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Administering OpenEdge Management and OpenEdge Explorer : Configuring process pooling : Process pooling modes

Process pooling modes

Process pooling is available in the following three modes:
*Built-in pooling
*AppServer pooling
*Disabled pooling
Using built-in pooling, OpenEdge Management handles a set of OpenEdge client processes. When the ABL APIs are called, these processes improve performance by eliminating the overhead of starting and stopping a process each time. You can control the maximum number of _progress processes that are kept alive at any time. The processes do not maintain a persistent connection to the database. Instead, each request to OpenEdge Management or OpenEdge Explorer from a Web browser causes one of the AVMs (_progress.exe) to connect to a database and then run the proper data administration API. Built-in pooling is the default process pooling mode.
Using AppServer pooling, it is the AppServer, instead of the OpenEdge client process, that runs the ABL APIs. Each request from OpenEdge Management or OpenEdge Explorer is sent through the specified AppServer using a specified AppServer URL to call the ABL API. The Java Open Client is used to connect to the specified AppServer.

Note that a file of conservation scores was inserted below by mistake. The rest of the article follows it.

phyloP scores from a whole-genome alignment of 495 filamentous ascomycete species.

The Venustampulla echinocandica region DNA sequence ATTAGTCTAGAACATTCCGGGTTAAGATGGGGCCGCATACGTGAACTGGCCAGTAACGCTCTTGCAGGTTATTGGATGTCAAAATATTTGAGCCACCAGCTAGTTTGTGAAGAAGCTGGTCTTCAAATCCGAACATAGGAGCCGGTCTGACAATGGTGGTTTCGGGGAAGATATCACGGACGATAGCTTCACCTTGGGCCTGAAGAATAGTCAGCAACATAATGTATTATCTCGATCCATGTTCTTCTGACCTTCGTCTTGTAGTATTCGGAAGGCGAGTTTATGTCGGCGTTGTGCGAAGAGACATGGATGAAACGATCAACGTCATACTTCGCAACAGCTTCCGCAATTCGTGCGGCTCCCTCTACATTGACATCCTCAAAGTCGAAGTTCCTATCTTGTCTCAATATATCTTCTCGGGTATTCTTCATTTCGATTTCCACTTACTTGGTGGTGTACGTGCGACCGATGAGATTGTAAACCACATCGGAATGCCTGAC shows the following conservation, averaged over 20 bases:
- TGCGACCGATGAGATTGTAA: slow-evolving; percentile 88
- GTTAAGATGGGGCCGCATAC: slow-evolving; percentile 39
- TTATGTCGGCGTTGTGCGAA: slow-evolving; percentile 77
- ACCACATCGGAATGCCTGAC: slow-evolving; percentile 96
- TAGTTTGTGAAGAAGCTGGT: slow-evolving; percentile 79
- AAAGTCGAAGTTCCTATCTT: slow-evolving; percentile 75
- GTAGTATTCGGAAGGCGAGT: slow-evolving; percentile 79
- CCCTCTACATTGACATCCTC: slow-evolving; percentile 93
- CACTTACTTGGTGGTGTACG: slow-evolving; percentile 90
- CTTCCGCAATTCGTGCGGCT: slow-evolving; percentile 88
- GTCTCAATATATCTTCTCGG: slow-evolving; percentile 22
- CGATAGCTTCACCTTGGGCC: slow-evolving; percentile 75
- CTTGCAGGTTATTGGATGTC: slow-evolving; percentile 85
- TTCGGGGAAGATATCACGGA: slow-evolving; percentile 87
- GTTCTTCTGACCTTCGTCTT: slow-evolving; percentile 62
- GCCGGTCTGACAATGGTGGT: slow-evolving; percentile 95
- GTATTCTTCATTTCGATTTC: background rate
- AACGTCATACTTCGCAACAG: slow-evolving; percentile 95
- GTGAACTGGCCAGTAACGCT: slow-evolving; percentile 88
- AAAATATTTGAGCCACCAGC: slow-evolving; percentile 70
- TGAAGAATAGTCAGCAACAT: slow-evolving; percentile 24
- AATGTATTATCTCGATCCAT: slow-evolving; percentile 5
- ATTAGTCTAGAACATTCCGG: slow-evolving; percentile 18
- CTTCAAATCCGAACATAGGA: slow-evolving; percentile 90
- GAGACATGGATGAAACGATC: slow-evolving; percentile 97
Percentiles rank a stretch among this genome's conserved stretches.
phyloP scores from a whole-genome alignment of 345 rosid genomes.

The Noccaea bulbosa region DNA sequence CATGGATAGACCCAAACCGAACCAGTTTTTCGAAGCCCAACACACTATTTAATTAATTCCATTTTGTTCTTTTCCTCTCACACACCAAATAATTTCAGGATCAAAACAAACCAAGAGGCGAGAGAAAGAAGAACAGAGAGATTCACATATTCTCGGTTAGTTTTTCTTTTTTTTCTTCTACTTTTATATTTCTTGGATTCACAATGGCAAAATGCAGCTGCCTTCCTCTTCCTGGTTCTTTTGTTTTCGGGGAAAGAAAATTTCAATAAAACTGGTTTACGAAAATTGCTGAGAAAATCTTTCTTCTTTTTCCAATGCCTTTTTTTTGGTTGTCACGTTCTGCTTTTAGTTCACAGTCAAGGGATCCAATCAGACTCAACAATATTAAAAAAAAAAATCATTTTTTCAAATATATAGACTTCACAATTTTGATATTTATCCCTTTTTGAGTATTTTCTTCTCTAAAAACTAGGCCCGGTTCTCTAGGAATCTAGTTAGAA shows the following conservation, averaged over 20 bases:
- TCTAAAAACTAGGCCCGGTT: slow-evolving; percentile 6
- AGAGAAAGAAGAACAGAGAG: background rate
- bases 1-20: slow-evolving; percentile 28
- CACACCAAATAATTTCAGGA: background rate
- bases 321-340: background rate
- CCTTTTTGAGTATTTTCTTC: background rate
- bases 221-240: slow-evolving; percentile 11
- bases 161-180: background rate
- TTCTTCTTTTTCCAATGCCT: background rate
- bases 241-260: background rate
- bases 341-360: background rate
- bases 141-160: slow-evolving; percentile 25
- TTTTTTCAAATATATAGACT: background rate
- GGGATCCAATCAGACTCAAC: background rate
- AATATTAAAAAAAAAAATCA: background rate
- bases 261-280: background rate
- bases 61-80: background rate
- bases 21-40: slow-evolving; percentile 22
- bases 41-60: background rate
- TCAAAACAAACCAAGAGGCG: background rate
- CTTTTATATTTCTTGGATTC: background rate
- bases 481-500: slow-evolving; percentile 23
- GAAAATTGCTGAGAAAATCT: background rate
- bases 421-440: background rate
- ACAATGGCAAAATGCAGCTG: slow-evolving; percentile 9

You can set up AppServer pooling to manage the calls to the database by using the AppServer instead of through an_progress AVM managed by OpenEdge Management. You control the number of agents with the AppServer settings.
Note: The AppServer for pooling must be dedicated to OpenEdge Management (in other words, the AppServer must not be in use by other ABL clients), and it should be configured to use the state-reset mode. In addition, there must be no database connections defined for the agents.
When you disable pooling, you use the least amount of memory. However, you also experience the least effective performance. A new AVM is started on each request from the Database Administration Console. A new database connection is made on the startup of each OpenEdge client process (_progress), and the ABL API is run using the -p startup parameter.
You can disable pooling in the following cases:
*If you experience issues using either built-in or AppServer pooling
*If you prefer not to have _progress running continuously
*If performance is not the primary focus